The Netflix special announcement largely had golf fans buzzing.
Why? Well, Netflix makes good programmes and it's being made by the same group of people who produced the hugely popular F1 show Drive To Survive.
They absolutely aren't afraid to dive into the most controversial issues at hand and there is no shortage of topics to talk about.
They could dive into the Prince Andrew scandal if they so choose. It was confirmed to GolfMagic last week he still remains an honorary member at the R&A.
Players could be asked about Saudi Arabia's attempts to take over the game.
The kingdom's crown prince is said to have known about the assasination of journalist Jamal Khashoggi.
In spite of this, players are still heading out to play the Saudi International next month, and needed waivers to do so.
Will you watch the Netflix special showing behind-the-scenes footage from the PGA Tour and the majors?— GolfMagic.com (@GolfMagic) January 19, 2022
The only issue here is that when these topics have been approached in recent months we have been met by a wall of silence.
If we don't have silence, we'll have the same feeble lines trotted out about "growing the game" or "not being politicians".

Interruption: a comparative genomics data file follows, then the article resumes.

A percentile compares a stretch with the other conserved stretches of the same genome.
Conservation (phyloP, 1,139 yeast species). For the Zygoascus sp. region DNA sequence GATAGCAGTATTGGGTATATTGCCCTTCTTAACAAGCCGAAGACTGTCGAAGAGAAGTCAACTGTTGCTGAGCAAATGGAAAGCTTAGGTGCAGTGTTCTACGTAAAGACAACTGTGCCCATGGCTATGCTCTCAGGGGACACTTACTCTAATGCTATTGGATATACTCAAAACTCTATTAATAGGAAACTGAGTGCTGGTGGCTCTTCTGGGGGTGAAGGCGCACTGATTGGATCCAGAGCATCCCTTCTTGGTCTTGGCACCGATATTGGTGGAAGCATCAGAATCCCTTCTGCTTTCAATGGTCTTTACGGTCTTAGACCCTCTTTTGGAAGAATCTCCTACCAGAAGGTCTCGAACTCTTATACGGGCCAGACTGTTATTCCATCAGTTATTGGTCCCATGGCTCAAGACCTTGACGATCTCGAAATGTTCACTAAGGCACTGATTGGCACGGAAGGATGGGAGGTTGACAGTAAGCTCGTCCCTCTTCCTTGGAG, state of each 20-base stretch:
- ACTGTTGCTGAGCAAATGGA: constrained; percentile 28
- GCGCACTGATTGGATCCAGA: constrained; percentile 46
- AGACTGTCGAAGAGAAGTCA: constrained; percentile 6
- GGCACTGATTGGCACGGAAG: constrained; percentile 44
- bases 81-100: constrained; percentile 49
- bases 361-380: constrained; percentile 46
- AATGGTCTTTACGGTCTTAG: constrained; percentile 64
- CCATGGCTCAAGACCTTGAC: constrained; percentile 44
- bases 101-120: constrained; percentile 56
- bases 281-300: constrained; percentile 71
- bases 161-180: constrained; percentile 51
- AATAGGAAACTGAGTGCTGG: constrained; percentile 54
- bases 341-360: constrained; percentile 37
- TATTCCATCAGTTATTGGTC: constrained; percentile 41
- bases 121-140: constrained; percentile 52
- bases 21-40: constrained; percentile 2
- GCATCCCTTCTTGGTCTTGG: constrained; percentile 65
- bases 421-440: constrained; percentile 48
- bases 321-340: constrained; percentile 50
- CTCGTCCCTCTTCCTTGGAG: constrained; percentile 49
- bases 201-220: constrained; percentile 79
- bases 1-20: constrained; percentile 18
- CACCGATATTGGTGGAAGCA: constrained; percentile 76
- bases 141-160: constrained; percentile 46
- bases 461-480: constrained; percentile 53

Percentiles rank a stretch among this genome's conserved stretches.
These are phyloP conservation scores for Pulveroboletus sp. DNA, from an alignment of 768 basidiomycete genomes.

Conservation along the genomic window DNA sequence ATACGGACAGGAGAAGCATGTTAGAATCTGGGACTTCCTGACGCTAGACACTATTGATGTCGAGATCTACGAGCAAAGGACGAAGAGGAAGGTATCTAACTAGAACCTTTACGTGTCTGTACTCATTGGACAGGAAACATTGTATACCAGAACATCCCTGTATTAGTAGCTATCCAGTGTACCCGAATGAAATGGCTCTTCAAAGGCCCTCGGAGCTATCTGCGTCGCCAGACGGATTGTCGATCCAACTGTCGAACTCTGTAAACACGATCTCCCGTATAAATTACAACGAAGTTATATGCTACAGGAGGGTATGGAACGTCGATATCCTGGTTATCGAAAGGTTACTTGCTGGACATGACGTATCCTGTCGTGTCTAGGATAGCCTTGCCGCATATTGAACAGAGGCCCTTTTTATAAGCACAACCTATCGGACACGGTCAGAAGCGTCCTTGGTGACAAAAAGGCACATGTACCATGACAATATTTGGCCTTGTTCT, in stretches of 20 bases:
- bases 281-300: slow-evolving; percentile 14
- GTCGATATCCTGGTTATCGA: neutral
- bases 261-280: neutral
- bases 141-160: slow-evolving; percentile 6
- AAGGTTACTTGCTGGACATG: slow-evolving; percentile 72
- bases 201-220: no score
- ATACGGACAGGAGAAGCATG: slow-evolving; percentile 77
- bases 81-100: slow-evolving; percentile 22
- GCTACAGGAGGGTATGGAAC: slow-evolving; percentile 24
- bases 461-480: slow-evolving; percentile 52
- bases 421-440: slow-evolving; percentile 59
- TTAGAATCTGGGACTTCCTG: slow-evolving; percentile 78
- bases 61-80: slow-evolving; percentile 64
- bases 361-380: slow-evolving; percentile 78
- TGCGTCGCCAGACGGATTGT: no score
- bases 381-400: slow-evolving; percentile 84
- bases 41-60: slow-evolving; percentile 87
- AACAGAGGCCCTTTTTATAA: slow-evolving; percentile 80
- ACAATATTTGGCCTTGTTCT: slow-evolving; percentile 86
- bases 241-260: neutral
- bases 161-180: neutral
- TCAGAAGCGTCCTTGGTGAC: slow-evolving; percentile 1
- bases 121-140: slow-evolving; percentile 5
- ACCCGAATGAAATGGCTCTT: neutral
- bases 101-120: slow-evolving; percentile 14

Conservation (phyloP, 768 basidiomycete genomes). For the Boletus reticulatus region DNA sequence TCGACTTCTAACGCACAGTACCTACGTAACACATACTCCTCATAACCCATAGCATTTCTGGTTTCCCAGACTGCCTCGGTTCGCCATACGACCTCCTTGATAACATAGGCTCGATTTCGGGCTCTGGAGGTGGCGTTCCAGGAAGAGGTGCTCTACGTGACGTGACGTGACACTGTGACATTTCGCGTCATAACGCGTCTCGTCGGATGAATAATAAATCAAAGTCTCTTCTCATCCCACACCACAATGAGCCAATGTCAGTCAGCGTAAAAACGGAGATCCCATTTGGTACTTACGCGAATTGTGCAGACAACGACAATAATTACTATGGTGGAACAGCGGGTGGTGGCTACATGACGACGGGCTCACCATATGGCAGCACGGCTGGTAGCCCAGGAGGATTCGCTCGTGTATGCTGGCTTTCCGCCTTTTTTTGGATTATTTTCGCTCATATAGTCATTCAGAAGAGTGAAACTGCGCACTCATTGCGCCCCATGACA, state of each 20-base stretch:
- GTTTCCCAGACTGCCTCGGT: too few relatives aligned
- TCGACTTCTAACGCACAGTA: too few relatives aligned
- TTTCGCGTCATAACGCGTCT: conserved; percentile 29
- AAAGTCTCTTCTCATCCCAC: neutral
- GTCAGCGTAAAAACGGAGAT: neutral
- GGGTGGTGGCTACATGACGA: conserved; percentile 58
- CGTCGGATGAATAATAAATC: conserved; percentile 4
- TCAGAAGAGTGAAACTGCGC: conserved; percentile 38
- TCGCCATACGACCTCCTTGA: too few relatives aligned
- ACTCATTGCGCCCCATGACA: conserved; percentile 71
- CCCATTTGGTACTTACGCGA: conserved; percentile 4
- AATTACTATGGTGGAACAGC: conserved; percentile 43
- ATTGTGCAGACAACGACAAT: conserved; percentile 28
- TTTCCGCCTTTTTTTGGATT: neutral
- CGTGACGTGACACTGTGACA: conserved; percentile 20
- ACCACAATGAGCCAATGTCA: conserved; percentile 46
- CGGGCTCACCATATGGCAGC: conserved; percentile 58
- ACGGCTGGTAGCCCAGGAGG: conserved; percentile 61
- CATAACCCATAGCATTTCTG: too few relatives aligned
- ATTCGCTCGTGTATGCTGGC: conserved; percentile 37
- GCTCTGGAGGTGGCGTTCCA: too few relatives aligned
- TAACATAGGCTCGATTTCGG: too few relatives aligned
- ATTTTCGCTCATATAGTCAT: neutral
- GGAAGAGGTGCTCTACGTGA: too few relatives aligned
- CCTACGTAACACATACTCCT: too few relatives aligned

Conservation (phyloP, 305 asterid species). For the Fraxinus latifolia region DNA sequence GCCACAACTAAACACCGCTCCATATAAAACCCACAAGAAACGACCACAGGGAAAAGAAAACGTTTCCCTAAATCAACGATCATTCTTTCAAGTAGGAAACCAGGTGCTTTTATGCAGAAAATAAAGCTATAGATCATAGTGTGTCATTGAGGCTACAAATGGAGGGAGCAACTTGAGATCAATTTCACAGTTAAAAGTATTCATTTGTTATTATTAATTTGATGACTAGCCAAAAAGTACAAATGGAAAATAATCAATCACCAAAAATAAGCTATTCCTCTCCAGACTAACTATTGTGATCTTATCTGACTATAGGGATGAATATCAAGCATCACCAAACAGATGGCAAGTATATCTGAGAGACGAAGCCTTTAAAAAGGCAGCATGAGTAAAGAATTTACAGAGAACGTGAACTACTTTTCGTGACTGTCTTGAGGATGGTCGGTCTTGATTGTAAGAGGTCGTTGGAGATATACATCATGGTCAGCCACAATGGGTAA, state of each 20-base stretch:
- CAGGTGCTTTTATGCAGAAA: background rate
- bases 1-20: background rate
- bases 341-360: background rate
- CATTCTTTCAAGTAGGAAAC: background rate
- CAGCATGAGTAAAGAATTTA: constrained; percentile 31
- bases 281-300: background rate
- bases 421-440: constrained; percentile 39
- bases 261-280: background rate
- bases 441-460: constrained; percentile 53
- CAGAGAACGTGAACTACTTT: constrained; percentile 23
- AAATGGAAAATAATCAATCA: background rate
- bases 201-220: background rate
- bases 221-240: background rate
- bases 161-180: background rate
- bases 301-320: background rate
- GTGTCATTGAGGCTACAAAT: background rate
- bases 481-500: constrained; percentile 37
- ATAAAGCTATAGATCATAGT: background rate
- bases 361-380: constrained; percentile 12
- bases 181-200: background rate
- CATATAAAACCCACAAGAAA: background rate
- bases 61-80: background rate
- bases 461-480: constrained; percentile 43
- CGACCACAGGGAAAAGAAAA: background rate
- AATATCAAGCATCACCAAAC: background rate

Absolutely, Shane Lowry, Justin Rose and Bryson DeChambeau are not politicians. But they are capable of using Google.
I understand the cries of selective outrage and ultimately there is hypocrisy everywhere.
But do you really want to play golf in Saudi Arabia, really?
It has been reported that the PGA Tour does not have any editorial control of the final product.
One can only assume that they have confidence their players won't stick their heads above the parapet and say what they really think instead of a fluffy PR line.
There are other issues here. One being the authenticity of the programme. Max Verstappen, who won the F1 world championship in controversial fashion over Lewis Hamilton, refused to take part in the last series.
"They faked a few rivalries," he complained to the media. Well, we know all about that don't we? Not mentioning any names.
The programme could also focus on the players' struggles to be more independant.
Rory McIlroy has spoken at length about this before but will the show go further into this issue?
There of course will be a good level of humour. Justin Thomas and Max Homa have already showed us what we have in store.
Certainly, what we're likely to see is a polished product made easy to watch from our sofas who love to binge-watch.
There is another issue in the fact its star player and star attraction is not taking part.
Can you imagine if we got to follow Tiger Woods in his latest rehab?
Elsewhere, the player impact program could be discussed.
Phil Mickelson won the cash prize this year. But it is arguable that there is something wrong with the metrics when Woods isn't the biggest draw in the game.
Clearly, he is.
There is no shortage of topics but will they really be addressed?
Will it really be worthwhile? Will you be watching?